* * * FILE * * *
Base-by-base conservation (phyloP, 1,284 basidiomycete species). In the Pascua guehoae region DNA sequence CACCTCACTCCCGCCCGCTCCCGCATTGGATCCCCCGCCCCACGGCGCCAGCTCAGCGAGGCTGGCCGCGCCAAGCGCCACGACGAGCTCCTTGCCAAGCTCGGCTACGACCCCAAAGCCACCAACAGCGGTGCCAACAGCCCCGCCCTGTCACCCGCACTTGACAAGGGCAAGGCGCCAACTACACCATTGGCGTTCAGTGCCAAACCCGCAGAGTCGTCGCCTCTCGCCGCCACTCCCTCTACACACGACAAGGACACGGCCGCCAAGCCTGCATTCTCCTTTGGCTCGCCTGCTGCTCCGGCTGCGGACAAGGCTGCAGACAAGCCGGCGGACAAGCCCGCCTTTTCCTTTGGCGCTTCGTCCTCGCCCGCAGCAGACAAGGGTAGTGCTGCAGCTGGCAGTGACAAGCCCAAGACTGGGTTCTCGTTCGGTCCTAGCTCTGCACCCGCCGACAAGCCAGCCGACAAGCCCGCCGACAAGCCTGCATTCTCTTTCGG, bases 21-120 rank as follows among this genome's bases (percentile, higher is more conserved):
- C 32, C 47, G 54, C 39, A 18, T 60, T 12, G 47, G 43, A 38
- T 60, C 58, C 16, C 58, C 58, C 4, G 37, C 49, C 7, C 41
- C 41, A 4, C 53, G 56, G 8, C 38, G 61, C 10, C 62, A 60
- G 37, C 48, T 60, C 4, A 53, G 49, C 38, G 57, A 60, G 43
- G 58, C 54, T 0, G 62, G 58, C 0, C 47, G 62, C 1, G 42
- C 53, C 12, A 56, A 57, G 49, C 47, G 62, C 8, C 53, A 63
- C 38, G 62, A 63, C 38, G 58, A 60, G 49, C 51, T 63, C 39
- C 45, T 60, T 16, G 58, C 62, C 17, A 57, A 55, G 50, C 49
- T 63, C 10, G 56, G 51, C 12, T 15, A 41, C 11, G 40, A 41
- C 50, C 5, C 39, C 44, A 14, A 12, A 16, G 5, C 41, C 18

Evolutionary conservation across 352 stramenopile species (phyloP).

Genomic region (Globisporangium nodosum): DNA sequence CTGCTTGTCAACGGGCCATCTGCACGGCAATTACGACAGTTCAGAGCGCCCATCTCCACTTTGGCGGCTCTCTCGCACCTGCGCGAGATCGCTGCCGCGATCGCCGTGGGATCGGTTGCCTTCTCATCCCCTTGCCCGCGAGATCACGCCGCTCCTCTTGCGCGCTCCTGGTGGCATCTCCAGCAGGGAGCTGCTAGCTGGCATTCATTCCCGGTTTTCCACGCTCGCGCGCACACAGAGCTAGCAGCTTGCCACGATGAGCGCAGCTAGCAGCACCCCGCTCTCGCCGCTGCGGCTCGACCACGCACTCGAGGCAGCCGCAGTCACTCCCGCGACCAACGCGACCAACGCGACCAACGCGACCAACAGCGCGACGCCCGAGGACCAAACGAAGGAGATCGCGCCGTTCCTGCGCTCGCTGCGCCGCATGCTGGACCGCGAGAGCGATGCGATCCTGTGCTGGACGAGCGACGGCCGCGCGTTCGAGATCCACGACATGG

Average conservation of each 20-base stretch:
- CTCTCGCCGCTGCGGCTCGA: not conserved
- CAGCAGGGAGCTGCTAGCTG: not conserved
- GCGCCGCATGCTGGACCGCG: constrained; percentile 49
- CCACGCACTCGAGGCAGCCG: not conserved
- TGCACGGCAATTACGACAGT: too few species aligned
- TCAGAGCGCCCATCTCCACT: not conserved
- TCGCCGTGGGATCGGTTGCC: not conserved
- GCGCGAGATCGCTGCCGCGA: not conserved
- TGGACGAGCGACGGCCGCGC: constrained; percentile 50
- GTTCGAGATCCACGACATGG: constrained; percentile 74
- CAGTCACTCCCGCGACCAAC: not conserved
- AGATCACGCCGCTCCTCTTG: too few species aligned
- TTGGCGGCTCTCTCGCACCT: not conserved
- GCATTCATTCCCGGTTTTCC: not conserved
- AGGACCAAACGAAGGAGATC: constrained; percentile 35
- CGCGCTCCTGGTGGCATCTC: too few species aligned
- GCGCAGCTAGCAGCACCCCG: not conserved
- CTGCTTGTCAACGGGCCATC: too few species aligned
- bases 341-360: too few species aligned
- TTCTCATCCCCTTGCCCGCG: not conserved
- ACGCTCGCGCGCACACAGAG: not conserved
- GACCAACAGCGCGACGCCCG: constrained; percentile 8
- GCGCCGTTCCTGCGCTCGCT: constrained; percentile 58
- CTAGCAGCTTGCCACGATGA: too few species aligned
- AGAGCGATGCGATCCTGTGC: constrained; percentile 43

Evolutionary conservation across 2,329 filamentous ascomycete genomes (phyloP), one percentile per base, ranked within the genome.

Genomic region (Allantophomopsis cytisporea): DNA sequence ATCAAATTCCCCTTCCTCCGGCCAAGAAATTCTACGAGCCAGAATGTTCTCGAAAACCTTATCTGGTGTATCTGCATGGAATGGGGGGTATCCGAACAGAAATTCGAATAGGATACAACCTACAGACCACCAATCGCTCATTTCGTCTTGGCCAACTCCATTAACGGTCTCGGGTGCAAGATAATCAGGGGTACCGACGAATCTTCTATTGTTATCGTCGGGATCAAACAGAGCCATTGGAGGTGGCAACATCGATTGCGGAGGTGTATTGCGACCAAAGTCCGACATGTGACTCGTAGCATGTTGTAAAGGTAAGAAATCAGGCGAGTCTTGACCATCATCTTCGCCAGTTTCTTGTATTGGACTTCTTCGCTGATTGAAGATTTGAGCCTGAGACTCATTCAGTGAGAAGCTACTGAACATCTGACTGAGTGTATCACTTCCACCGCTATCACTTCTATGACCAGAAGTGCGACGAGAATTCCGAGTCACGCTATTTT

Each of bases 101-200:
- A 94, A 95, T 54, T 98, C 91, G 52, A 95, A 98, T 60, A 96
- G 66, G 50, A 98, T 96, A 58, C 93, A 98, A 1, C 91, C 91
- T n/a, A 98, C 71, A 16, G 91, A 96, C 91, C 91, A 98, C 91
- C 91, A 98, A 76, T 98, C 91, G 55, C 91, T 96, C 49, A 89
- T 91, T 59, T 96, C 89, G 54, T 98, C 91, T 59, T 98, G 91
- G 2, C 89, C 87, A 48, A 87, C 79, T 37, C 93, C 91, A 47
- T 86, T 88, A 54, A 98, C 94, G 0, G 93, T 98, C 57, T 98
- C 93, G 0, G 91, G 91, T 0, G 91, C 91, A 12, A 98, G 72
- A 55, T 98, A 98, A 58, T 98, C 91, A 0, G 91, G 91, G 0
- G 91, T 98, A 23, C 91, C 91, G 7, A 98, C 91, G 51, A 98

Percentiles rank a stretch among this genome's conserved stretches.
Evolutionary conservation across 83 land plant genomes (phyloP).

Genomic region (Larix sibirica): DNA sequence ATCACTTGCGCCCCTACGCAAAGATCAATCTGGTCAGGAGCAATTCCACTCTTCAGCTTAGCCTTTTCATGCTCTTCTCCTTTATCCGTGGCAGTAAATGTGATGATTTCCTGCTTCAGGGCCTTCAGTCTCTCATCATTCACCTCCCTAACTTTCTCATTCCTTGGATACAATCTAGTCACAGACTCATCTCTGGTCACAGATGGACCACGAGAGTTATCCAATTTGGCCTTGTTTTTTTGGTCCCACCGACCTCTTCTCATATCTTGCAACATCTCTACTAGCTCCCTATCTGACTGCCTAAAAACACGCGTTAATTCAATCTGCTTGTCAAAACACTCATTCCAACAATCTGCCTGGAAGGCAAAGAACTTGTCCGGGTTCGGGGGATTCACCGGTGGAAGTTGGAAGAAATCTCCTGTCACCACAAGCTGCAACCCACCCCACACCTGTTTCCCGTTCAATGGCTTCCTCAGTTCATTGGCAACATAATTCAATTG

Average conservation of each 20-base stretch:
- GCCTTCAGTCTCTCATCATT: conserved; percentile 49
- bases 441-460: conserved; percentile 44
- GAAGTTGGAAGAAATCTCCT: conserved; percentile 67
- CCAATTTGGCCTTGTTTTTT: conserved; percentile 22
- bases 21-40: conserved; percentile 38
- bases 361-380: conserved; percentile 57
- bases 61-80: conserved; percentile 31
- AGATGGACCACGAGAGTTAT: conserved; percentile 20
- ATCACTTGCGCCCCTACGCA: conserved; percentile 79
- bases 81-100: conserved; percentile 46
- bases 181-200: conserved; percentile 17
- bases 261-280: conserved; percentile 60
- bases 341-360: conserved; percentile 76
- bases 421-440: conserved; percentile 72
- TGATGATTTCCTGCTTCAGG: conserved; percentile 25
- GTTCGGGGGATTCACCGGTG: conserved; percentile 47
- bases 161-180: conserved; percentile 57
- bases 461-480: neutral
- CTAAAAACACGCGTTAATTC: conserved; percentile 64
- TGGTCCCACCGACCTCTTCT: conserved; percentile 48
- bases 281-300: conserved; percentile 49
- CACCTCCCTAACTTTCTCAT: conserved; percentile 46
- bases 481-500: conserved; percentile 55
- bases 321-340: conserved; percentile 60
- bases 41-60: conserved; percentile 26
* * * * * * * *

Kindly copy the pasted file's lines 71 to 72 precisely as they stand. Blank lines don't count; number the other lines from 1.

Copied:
- TGATGATTTCCTGCTTCAGG: conserved; percentile 25
- GTTCGGGGGATTCACCGGTG: conserved; percentile 47